- You’ve got more to worry about than just Roundup
- The wakeup call regulatory agencies are ignoring
- Today’s produce may sprout trouble for the future
“I’ll have the chopped spinach salad, vinaigrette on the side — oh, and add some apples and grapes.”
This is my lunch order about once a week. It’s light, tasty and chock-full of vitamins, minerals, and antioxidants — the perfect way to satisfy my midday hunger and not fall victim to the carb coma caused by burgers and fries.
I always felt good about my choices on salad day. Well, until recently.
You see, last week, I read a new study that made me think twice about my leafy-green lunch choices — and after reading this article, you might too.
I should mention, though, it’s not the fruit and veggies causing my dietary doubt — it’s the chemicals used while producing them. This means I am more terrified of what is on my produce and the negative health outcomes it’s associated with than what is in the produce.
Today, I will reveal what exactly on your fruit and veggies is threatening your health and one easy way to avoid it.
Let’s take a look at the study first.
I know, I know… it’s not news that our food supply is covered in a variety of toxins. You have probably already heard of the health dangers and diseases associated with Roundup and other pesticides, but it looks like there is a new chemical culprit to worry about — a class of fungicides called strobilurins.
Stobilurins were approved for use on food crops around 20 years ago. Since their arrival on the agricultural scene, strobilurins have often served as a chemical fungus shield on crops like spinach, kale, lettuce, tomatoes, apples, pears, and grapes (almost all of the components of my lunch — yum!).
Recently, researchers from the University of North Carolina School of Medicine exposed mouse brain cells to the strobilurins fungicides in a lab — what they found was astounding!
After exposure to strobilurins, brain cells began to produce genetic changes seen in human diseases — specifically autism and Alzheimer’s.
Upon further investigation, the scientists found that the fungicides were disrupting mitochondria, the “powerhouses” of the cell, and causing reduced activity of specific genes involved in synaptic transmission, the mechanism neurons use to communicate with each other. At the same time, activity in genes related to nervous system inflammation increased.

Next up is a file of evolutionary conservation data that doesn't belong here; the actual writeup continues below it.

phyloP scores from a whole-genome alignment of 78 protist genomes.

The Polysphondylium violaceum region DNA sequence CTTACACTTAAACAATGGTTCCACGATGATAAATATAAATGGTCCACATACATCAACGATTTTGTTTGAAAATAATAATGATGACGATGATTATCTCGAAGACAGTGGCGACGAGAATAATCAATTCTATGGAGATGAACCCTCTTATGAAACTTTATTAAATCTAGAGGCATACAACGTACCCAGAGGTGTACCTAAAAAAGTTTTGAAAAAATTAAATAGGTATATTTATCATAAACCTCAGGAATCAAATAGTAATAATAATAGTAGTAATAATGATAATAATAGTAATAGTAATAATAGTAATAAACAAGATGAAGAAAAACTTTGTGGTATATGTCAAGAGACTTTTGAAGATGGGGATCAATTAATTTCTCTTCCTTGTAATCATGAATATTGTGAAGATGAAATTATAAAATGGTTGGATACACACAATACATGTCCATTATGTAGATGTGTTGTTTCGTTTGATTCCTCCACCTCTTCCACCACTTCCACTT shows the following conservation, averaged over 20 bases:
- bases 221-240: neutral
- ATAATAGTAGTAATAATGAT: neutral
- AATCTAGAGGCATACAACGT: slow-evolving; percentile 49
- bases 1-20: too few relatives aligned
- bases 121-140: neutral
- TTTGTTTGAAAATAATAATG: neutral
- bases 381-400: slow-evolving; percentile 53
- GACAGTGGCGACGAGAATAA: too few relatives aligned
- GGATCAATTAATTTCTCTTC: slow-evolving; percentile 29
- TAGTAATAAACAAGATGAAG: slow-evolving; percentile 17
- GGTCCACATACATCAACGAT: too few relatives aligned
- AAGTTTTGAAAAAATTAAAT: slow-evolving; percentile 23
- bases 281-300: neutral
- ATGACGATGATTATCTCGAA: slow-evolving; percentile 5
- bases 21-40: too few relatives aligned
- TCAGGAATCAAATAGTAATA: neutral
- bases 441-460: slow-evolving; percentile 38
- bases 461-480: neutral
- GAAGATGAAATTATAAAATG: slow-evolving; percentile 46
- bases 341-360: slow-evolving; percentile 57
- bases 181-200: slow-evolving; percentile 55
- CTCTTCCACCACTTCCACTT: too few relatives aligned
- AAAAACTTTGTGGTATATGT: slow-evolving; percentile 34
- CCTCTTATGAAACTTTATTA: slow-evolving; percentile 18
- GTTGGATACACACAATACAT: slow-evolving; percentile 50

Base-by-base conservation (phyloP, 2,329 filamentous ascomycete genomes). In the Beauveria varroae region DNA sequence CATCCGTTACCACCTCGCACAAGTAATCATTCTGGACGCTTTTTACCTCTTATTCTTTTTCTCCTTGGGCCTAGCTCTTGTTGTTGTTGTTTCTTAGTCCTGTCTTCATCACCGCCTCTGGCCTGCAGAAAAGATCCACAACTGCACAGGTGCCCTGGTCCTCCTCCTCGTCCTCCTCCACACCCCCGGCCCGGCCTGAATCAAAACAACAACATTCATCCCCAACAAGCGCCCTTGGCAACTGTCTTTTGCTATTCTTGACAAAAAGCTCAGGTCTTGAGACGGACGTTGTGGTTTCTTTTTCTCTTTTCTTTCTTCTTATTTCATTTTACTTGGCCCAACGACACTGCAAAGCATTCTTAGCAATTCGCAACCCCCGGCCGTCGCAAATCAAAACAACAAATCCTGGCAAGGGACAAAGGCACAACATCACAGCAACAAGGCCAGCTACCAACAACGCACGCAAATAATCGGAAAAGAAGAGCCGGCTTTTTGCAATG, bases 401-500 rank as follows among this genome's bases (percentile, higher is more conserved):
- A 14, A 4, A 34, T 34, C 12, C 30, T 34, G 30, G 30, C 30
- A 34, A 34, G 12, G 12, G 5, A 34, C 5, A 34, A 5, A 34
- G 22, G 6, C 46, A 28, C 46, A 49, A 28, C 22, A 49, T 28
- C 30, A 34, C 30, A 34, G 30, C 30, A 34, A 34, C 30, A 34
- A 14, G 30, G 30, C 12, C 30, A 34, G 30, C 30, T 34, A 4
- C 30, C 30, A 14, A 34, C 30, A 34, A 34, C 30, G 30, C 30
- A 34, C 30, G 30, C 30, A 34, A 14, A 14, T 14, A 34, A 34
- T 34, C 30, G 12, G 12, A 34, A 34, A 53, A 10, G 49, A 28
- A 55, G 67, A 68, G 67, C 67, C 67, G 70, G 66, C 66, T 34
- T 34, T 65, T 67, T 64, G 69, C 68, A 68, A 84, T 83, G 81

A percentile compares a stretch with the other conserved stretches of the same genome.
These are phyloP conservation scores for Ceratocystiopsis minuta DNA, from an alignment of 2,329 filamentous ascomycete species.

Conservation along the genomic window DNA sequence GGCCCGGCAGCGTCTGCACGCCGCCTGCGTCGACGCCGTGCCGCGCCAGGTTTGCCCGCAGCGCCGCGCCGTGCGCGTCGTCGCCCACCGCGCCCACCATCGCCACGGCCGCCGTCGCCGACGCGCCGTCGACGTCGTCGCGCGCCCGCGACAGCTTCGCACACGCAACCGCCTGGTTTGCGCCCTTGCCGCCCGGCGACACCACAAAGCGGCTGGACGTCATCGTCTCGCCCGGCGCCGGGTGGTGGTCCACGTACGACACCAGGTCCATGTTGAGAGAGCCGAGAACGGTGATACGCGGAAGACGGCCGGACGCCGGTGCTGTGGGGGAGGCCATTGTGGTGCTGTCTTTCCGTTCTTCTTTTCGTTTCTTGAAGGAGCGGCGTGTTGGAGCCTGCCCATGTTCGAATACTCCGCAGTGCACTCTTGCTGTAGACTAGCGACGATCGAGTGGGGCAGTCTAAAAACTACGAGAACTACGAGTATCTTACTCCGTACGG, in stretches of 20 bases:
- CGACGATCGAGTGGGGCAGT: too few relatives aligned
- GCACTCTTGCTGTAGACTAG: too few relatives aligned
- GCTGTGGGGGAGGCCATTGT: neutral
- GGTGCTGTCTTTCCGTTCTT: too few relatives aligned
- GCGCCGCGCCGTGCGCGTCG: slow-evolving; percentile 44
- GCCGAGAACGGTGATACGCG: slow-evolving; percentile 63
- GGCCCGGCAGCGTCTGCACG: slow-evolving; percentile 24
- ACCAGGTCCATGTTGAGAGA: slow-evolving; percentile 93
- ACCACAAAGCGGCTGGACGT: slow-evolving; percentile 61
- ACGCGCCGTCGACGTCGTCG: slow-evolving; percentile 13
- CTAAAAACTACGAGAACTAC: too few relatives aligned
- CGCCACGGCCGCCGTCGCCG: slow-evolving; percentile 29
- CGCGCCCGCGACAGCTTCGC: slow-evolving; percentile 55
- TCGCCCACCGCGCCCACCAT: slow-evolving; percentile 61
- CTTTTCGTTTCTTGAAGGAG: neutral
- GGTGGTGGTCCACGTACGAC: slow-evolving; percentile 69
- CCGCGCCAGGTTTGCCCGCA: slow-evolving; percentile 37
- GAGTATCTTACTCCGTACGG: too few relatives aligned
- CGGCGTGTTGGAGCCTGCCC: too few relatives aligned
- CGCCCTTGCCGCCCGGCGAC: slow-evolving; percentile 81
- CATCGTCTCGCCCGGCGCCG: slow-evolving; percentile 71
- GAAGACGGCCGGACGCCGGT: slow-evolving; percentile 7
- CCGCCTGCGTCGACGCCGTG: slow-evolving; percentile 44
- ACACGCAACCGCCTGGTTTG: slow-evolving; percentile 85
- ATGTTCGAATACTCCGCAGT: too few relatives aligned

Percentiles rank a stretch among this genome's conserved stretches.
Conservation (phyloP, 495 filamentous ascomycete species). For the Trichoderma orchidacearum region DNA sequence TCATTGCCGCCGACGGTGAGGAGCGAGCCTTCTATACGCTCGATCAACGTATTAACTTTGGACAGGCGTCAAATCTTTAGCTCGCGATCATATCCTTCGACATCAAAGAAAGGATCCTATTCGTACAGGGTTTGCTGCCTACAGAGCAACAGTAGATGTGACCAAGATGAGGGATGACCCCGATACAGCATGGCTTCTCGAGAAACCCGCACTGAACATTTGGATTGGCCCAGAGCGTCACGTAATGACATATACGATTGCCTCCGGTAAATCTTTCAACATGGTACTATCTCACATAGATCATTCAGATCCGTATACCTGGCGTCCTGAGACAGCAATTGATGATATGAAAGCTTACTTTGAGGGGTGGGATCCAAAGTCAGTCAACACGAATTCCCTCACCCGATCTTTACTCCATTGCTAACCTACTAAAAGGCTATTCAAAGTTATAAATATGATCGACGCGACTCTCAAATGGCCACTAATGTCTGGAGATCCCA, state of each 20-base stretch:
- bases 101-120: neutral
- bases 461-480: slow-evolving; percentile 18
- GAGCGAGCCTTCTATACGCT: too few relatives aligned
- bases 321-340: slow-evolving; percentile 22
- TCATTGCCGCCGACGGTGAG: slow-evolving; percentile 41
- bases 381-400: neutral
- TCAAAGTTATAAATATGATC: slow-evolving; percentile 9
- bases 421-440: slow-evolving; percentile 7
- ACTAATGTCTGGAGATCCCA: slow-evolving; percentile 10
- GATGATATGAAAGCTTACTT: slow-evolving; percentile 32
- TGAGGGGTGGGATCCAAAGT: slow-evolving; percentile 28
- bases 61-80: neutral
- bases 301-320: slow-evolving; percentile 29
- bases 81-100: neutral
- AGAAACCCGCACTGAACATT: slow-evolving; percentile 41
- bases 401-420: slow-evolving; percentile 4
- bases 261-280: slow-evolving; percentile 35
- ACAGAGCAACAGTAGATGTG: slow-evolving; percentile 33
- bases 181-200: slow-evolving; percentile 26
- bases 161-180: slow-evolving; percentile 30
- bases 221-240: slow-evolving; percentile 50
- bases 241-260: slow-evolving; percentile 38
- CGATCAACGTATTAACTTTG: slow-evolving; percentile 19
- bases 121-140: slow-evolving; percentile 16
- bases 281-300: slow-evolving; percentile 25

Other tests on the mouse neurons proved the fungicides can trigger the production of free radicals, which can wreak havoc on the brain cell structures and destroy structures that may affect the communication abilities of mature neurons, while also hindering the activity of neurons in the developing brain.
While the research shows strobilurins produce Alzheimer’s-like and autism-like marks in the gene expressions of mice, the scientists can’t prove the chemicals cause these conditions.
However, it does shed light on what strobilurins may do to the human brain.
Mark Zylka, Ph.D., associate professor of cell biology and physiology at UNC and senior author of the study reports, “What this work provides is evidence that these chemicals are bad for neurons. They turn the same genes on or off that you see not only in autism brains, but also in neurodegeneration [Alzheimer’s].”2
Jeannie T. Lee MD, Ph.D., professor of genetics at Harvard Medical School, expands on this idea. While she wasn’t involved in this study, she has a lot to say about future implications of these fungicides:
This is a very important study that should serve as a wake-up call to regulatory agencies and the general medical community. The work is timely and has wide-ranging implications not only for diseases like autism, Parkinson’s, and cancer, but also for the health of future generations. I suspect that a number of these chemicals will turn out to have effects on transgenerational inheritance.1
This means that the neurological effects of these chemicals have the potential to expand past the person eating the food today and end up affecting their children and future generations through genetic changes.
And while the study did provide valuable information on the effect of these fungicides on health, it still left some unanswered questions. Zylka went on to say:
The question is does it get into our bodies at levels that are sufficient to get into the brain and cause some of the effects we see in these cultures? It’s definitely on our food at pretty high levels… These fungicides are bad news for neurons. So I now purchase organic whenever possible, and especially for my young kids. I would prefer not to be exposed to chemicals like this, especially after seeing what they do to neurons.2
So there you have, it…
Since you can’t depend on regulatory agencies to protect your health, the best way to avoid these dangers for yourself and your family, once again, is to buy organic when you can.
Rest assured this doesn’t mean I am going to stop my salad habit. It just means I will double-check that the produce is organic from now on.
Managing editor, Living Well Daily
P.S. Living Well’s Chief Health Officer, Brad Lemley, has uncovered one specific brain threat that puts over 27 million Americans at risk right now. And the scariest part — this threat is actually endorsed by our modern medical system.
Because of this, Brad is hosting a one-of-a-kind FREE live event just for people like you. This event will help you to discover the root causes of this growing health problem. Plus, it lays out a simple and easy plan to protect yourself and your loved ones.
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